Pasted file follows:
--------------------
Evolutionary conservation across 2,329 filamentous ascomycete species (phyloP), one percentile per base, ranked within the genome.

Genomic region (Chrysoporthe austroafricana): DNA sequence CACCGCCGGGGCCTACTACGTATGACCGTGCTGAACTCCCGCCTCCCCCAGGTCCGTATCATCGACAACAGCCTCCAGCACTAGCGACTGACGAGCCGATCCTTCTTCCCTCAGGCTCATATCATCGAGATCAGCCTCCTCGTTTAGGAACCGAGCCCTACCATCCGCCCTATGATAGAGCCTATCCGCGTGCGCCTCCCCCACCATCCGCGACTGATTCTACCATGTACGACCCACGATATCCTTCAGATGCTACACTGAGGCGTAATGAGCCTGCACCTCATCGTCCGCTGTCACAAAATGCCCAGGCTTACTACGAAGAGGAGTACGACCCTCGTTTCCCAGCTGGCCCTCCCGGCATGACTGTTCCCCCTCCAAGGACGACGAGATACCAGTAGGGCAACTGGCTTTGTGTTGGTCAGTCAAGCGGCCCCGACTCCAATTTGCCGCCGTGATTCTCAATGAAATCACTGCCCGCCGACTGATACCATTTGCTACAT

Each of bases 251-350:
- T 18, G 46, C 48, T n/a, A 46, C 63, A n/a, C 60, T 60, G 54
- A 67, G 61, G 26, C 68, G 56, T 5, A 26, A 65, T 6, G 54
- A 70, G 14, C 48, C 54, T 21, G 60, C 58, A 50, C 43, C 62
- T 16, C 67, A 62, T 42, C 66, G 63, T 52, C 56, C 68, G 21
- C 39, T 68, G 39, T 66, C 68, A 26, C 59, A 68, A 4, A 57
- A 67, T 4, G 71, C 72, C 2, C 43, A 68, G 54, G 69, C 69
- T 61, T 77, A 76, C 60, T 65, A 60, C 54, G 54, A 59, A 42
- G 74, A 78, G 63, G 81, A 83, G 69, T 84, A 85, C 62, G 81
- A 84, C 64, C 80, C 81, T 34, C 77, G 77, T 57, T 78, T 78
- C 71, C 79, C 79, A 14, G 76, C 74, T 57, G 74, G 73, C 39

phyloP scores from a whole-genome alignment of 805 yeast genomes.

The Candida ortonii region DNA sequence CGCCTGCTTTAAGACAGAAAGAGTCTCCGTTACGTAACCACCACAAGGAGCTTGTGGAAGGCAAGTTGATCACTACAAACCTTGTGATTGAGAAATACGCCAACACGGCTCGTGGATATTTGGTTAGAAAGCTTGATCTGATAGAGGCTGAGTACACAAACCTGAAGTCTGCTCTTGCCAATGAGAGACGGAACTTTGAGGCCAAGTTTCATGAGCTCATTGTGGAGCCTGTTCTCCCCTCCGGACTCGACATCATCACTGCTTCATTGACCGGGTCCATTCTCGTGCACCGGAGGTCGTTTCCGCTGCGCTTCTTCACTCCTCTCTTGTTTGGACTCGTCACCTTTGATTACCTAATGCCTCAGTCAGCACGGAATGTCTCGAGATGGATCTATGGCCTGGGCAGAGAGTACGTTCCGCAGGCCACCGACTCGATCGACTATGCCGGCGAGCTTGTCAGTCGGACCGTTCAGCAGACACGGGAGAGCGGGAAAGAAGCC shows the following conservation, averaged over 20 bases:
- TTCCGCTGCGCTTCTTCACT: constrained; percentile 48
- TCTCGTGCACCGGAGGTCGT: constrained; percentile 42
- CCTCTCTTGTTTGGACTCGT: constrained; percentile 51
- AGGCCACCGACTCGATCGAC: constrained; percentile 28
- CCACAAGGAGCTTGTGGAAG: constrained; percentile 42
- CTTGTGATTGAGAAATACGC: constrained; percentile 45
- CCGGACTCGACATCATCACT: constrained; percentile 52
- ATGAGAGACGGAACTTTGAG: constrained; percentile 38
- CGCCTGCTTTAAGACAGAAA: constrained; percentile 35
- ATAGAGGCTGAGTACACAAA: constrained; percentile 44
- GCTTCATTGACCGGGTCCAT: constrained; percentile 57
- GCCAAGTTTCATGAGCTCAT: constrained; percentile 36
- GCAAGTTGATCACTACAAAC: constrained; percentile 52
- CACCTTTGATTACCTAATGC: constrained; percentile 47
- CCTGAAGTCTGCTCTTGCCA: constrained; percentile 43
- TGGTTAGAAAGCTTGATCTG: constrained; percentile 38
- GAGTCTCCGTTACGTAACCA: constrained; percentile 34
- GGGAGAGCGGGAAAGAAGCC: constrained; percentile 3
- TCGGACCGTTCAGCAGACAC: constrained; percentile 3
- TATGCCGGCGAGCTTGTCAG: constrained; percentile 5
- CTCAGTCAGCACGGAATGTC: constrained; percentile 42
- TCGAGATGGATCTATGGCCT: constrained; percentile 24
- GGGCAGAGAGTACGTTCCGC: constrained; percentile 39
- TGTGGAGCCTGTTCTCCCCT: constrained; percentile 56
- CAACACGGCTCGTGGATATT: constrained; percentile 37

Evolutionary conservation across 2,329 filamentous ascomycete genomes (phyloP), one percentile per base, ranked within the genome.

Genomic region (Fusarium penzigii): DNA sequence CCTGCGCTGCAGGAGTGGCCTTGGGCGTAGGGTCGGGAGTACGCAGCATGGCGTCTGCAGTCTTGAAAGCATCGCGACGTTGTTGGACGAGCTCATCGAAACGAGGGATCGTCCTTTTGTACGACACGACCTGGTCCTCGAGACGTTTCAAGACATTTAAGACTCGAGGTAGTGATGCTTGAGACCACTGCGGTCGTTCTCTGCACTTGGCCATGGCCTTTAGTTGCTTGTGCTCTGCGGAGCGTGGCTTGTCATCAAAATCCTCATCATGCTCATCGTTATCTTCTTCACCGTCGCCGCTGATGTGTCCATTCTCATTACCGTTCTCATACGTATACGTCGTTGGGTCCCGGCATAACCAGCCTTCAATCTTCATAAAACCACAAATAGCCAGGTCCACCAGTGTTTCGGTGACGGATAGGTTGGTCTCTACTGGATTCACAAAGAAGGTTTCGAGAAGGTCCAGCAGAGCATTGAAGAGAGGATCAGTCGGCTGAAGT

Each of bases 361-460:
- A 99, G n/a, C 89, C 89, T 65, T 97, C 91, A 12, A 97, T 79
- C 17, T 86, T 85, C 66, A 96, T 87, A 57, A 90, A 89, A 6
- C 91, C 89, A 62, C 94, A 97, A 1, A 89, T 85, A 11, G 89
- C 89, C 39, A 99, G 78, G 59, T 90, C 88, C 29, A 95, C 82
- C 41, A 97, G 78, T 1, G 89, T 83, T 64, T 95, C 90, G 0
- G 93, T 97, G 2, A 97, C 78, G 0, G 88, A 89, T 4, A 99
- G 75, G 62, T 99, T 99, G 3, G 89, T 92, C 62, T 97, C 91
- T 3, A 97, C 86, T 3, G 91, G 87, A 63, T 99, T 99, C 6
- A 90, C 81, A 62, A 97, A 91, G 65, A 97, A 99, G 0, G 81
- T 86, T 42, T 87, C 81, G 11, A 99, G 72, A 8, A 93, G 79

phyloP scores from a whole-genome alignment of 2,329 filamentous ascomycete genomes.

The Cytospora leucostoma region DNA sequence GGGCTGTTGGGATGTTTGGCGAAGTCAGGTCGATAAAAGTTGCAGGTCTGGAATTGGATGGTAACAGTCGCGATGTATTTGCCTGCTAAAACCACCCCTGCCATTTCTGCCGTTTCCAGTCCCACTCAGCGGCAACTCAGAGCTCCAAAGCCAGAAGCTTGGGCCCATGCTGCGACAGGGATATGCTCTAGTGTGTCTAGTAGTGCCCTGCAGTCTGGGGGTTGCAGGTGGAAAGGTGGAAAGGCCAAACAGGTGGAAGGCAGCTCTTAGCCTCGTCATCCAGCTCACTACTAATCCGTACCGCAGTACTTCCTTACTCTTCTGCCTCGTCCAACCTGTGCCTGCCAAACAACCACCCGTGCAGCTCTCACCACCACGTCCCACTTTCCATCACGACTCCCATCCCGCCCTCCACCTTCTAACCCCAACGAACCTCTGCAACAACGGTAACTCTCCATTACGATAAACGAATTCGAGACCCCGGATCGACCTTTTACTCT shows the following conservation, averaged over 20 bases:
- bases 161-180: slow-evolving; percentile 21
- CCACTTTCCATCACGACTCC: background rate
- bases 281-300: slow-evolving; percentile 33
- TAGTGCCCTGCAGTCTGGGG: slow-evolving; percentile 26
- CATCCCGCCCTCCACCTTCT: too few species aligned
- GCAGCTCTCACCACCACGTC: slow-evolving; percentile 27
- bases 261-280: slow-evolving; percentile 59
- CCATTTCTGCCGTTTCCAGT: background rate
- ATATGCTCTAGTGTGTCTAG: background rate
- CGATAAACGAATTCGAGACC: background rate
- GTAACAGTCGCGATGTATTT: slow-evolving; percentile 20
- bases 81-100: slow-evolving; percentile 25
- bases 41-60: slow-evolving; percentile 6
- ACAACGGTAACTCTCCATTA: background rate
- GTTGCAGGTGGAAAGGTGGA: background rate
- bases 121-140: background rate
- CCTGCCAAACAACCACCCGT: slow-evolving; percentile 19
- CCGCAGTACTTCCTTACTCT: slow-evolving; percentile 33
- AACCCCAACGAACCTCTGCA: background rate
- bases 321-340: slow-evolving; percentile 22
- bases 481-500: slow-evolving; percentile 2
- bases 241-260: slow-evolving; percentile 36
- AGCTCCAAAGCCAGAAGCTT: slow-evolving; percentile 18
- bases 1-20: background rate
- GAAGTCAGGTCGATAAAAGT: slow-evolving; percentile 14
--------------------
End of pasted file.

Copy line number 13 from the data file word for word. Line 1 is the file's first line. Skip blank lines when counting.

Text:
- C 71, C 79, C 79, A 14, G 76, C 74, T 57, G 74, G 73, C 39